Ramp Up



A significant increase in the level of output of a company's products or services. A ramp up typically occurs in anticipation of an imminent increase in demand. While it is generally a feature of smaller companies at an early stage of development, a ramp up can also be undertaken by large companies that are rolling out new products or expanding in new geographies.


A ramp up entails substantial outlays of capital expenditures and human resource expenses. For this reason, a company will generally only consider a ramp up once it has a reasonable degree of certainty about additional demand. Otherwise, if the anticipated demand does not materialize or is below projected levels, the company will be saddled with excess inventory and surplus capacity.

  1. Economies Of Scale

    Economies of scale is the cost advantage that arises with increased ...
  2. Shadow Inventory

    A term that refers to real estate properties that are either ...
  3. Production Possibility Frontier ...

    A curve depicting all maximum output possibilities for two or ...
  4. Market Failure

    An economic term that encompasses a situation where, in any given ...
  5. Demand

    An economic principle that describes a consumer's desire and ...
  6. Market Saturation

    When the amount of product provided in a market has been maximized ...
Related Articles
  1. Economics

    Understanding Supply-Side Economics

    Does the amount of goods and services produced set the pace for economic growth? Here are the arguments.
  2. Economics

    Calculating Days Working Capital

    A company’s days working capital ratio shows how many days it takes to convert working capital into revenue.
  3. Investing

    What is EBITA?

    EBITA measures a company’s full profitability before reducing it by interest, taxes and amortization considerations, and so is useful for calculating a company’s internal efficiency or profitability ...
  4. Term

    What Is Financial Performance?

    Financial performance measures a firm’s ability to generate profits through the use of its assets.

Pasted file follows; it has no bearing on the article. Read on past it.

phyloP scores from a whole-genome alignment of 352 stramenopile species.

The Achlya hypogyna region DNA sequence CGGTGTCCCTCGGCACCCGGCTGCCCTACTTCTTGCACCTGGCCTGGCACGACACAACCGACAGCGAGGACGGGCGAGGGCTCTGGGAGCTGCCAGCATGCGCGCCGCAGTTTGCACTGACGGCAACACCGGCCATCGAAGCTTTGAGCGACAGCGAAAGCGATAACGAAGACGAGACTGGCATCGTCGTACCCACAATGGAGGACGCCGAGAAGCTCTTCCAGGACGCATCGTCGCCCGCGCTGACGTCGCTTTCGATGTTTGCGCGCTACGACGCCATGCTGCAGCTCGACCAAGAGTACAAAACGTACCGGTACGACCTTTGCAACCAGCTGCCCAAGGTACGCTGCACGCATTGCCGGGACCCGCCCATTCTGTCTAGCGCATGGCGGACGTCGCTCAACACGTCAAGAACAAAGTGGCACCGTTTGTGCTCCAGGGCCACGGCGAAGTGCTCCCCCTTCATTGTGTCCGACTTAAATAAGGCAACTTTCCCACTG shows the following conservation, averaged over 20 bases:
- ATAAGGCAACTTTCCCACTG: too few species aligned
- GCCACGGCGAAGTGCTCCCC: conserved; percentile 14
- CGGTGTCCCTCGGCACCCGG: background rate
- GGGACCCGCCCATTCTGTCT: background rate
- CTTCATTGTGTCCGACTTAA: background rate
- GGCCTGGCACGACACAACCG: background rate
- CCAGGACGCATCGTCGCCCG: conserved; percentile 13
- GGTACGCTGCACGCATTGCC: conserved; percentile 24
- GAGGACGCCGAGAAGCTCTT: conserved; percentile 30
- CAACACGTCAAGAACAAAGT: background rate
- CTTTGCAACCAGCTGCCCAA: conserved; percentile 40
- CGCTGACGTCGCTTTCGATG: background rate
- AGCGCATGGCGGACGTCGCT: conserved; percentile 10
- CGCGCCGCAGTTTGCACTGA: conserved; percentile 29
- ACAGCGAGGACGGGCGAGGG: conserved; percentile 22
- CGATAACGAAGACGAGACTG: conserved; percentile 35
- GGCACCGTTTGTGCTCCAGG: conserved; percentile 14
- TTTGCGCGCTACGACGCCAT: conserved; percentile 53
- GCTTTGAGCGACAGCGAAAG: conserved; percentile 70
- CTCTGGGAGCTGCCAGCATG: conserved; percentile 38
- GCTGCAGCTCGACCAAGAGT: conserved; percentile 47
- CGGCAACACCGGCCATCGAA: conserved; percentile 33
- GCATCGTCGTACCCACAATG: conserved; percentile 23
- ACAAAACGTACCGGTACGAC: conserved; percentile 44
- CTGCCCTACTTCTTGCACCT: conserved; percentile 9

5. Investing

    How to Effectively Monitor Your Stock Holdings

    Investors should concentrate on the business, not the stock price.
  6. Economics

    Understanding Explicit Costs

    Common examples of explicit costs include wages, utilities, rent, raw materials, and other direct expenses companies pay to conduct business.
  7. Economics

    Explaining Silo Mentality

    A silo mentality occurs when certain departments in an organization do not share information or knowledge with other departments.
  8. Economics

    5 Steps of a Bubble

    In the financial sense, a bubble refers to a situation where the price of an asset far exceeds its fundamental value.
  9. Stock Analysis

    These S&P 500 Companies Hold the Most Cash

    Large cash positions allow for many different options and here's why they are beneficial to shareholders.
  10. Investing Basics

    What Does Off-Balance Sheet Mean?

    Assets or debts that a company excludes from its balance sheet are off-balance sheet items.
  1. Does working capital include prepaid expenses?

    The calculation for working capital includes any prepaid expenses that are due within one year, since such prepaid expenses ... Read Full Answer >>
  2. How do I read and analyze an income statement?

    The income statement, also known as the profit and loss (P&L) statement, is the financial statement that depicts the ... Read Full Answer >>
  3. Does working capital include short-term debt?

    Short-term debt is considered part of a company's current liabilities and is included in the calculation of working capital. ... Read Full Answer >>
  4. Do dividends affect working capital?

    Regardless of whether cash dividends are paid or accrued, a company's working capital is reduced. When cash dividends are ... Read Full Answer >>
  5. Do prepayments provide working capital?

    Prepayments, or prepaid expenses, are typically included in the current assets on a company's balance sheet, as they represent ... Read Full Answer >>
  6. Does working capital include inventory?

    A company's working capital includes inventory, and increases in inventory make working capital increase. Working capital ... Read Full Answer >>

You May Also Like

Hot Definitions
  1. Section 1231 Property

    A tax term relating to depreciable business property that has been held for over a year. Section 1231 property includes buildings, ...
  2. Term Deposit

    A deposit held at a financial institution that has a fixed term, and guarantees return of principal.
  3. Zero-Sum Game

    A situation in which one person’s gain is equivalent to another’s loss, so that the net change in wealth or benefit is zero. ...
  4. Capitalization Rate

    The rate of return on a real estate investment property based on the income that the property is expected to generate.
  5. Gross Profit

    A company's total revenue (equivalent to total sales) minus the cost of goods sold. Gross profit is the profit a company ...
  6. Revenue

    The amount of money that a company actually receives during a specific period, including discounts and deductions for returned ...
Trading Center
You are using adblocking software

Want access to all of Investopedia? Add us to your “whitelist”
so you'll never miss a feature!